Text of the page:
Page(s): 229 - 241
      Copyright Year: 1997

      MIT Press eBook Chapters

      The growing interest in Artificial Life is part of a broader intellectual movement toward decentralized models and metaphors. But even as decentralized ideas spread through the culture, there is a deep-seated resistance to these ideas. People have strong attachments to centralized ways of thinking: they often assume centralized control where none exists. New types of computational tools and construction kits are needed to help people move beyond this “centralized mindset.” Perhaps most important are new tools and activities for children, to help them develop new ways of looking at the world. View full abstract»

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      Book Reviews

      Langton, C.
      Artificial Life:An Overview

      Page(s): 243 - 247
      Copyright Year: 1997

      MIT Press eBook Chapters

      This chapter contains section titled: Books on Artifical Life and Related Topics View full abstract»

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      Computer Viruses as Artificial Life

      Langton, C.
      Artificial Life:An Overview

      Page(s): 249 - 265
      Copyright Year: 1997

      MIT Press eBook Chapters

      There has been considerable interest in computer viruses since they first appeared in 1981, and especially in the past few years as they have reached epidemic numbers in many personal computer environments. Viruses have been written about as a security problem, as a social problem, and as a possible means of performing useful tasks in a distributed computing environment. However, only recently have some scientists begun to ask if computer viruses are not a form of artificial life—a self-replicating organism. Simply because computer viruses do not exist as organic molecules may not be sufficient reason to dismiss the classification of this form of “vandalware” as a form of life. This paper begins with a description of how computer viruses operate and their history, and of the various ways computer viruses are structured. It then examines how viruses meet properties associated with life as defined by some researchers in the area of artificial life and self-organizing systems. The paper concludes with some comments directed toward the definition of artificially “alive” systems and experimentation. View full abstract»

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      Genetic Algorithms and Artificial Life

      Langton, C.
      Artificial Life:An Overview

      Page(s): 267 - 289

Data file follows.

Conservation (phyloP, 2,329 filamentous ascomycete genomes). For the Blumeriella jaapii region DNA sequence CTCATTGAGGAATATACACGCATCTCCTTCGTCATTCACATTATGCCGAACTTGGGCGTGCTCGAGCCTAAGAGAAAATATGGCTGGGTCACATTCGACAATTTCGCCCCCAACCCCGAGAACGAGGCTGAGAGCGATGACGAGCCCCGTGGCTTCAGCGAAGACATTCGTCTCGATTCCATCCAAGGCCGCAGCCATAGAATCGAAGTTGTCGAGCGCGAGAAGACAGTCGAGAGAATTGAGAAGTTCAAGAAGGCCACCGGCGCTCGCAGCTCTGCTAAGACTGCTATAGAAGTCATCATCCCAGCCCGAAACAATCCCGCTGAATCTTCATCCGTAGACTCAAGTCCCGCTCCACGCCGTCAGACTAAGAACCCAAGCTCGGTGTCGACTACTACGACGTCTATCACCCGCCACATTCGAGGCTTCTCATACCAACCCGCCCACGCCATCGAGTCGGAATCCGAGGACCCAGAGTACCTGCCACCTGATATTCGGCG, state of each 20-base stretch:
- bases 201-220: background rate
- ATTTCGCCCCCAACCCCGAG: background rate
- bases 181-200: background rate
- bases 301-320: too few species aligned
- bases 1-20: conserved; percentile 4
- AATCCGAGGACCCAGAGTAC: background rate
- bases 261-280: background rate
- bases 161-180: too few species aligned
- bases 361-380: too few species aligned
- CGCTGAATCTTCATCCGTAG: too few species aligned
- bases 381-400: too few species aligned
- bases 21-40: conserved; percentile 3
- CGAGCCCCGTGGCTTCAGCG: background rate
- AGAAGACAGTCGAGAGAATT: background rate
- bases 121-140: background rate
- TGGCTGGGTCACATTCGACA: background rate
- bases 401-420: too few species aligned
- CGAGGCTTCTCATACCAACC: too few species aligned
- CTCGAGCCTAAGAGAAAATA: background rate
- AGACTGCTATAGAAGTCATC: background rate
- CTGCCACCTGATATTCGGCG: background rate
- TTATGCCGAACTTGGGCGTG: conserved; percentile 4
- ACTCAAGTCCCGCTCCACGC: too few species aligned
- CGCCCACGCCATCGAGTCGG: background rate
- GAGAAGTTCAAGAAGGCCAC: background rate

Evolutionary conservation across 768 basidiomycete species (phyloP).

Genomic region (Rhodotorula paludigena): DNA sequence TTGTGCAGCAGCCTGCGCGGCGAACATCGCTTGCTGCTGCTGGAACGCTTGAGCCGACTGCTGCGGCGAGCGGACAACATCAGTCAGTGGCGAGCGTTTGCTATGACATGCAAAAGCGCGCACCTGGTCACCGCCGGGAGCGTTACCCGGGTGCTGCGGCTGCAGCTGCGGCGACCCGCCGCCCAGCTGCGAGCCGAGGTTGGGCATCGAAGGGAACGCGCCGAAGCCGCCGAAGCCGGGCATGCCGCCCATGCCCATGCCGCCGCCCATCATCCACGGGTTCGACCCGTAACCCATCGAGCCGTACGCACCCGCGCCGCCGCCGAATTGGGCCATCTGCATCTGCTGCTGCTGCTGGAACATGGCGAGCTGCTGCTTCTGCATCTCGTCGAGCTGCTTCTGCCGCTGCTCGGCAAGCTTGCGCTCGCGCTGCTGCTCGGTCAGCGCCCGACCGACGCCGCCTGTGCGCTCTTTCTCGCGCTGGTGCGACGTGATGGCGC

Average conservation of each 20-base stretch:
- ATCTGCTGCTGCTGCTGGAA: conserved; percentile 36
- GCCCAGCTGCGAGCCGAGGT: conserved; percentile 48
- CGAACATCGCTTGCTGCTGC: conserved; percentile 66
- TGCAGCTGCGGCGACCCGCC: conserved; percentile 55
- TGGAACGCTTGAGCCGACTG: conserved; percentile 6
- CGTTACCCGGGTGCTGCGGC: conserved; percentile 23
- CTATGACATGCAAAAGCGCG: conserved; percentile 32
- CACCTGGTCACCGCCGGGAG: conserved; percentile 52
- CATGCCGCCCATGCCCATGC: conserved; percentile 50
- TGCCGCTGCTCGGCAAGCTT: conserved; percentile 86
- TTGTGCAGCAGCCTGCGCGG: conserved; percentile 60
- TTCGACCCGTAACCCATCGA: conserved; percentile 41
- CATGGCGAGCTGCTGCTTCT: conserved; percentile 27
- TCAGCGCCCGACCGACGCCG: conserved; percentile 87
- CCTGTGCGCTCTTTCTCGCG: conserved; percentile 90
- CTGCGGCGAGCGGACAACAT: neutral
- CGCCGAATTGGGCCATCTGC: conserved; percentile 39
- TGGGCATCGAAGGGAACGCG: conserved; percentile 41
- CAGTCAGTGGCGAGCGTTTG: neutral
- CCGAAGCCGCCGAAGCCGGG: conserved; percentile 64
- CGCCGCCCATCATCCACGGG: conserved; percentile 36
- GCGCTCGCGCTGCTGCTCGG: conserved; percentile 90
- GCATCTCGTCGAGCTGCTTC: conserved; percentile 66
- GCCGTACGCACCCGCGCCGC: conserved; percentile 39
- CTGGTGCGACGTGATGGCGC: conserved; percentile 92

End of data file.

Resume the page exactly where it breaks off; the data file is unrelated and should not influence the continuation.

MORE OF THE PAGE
Copyright Year: 1997

      MIT Press eBook Chapters

      Genetic algorithms are computational models of evolution that play a central role in many artificial-life models. We review the history and current scope of research on genetic algorithms in artificial life, giving illustrative examples in which the genetic algorithm is used to study how learning and evolution interact, and to model ecosystems, immune system, cognitive systems, and social systems. We also outline a number of open questions and future directions for genetic algorithms in artificial-life research. View full abstract»

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      Artificial Life as Philosophy

      Langton, C.
      Artificial Life:An Overview

      Page(s): 291 - 292
      Copyright Year: 1997

      MIT Press eBook Chapters

      This chapter contains sections titled: References View full abstract»

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      Levels of Functional Equivalence in Reverse Bioengineering

      Langton, C.
      Artificial Life:An Overview

      Page(s): 293 - 301
      Copyright Year: 1997

      MIT Press eBook Chapters

      Both Artificial Life and Artificial Mind are branches of what Dennett has called “reverse engineering”: Ordinary engineering attempts to build systems to meet certain functional specifications; reverse bioengineering attempts to understand how systems that have already been built by the Blind Watchmaker work. Computational modeling (virtual life) can capture the foonal principles of life, perhaps predict and explain it completely, but it can no more be alive than a virtual forest fire can be hot. In itself, a computational model is just an ungrounded symbol system; no matter how closely it matches the properties of what is being modeled, it matches them only formally, with the mediation of an interpretation. Synthetic life is not open to this objection, but it is still an open question how close a functional equivalence is needed in order to capture life. Close enough to fool the Blind Watchmaker is probably close enough, but would that require molecular indistinguishability, and if so, do we really need to go that far? View full abstract»

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      Why Do We Need Artificial Life?

      Langton, C.
      Artificial Life:An Overview

      Page(s): 303 - 325
      Copyright Year: 1997

      MIT Press eBook Chapters

      In this paper, we ask the question of whether we need artificial life (AL) at all. We find a lot of convincing arguments in favor of AL, but we also point out some dangers AL is exposed to. This careful epistemological review reveals the potential richness of AL without being either too reductionist or too holistic. We give some examples showing how this can be done in practice, and conclude that almost everybody needs AL. View full abstract»

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      Index

      Langton, C.
      Artificial Life:An Overview

      Page(s): 327 - 340
      Copyright Year: 1997

      MIT Press eBook Chapters

      Artificial life, a field that seeks to increase the role of synthesis in the study of biological phenomena, has great potential, both for unlocking the secrets of life and for raising a host of disturbing issues -- scientific and technical as well as philosophical and ethical. This book brings together a series of overview articles that appeared in the first three issues of the groundbreaking journal Artificial Life, along with a new introduction by Christopher Langton, Editor-in-Chief of Artificial Life, founder of the discipline, and Director of the Artificial Life Program at the Santa Fe Institute. View full abstract»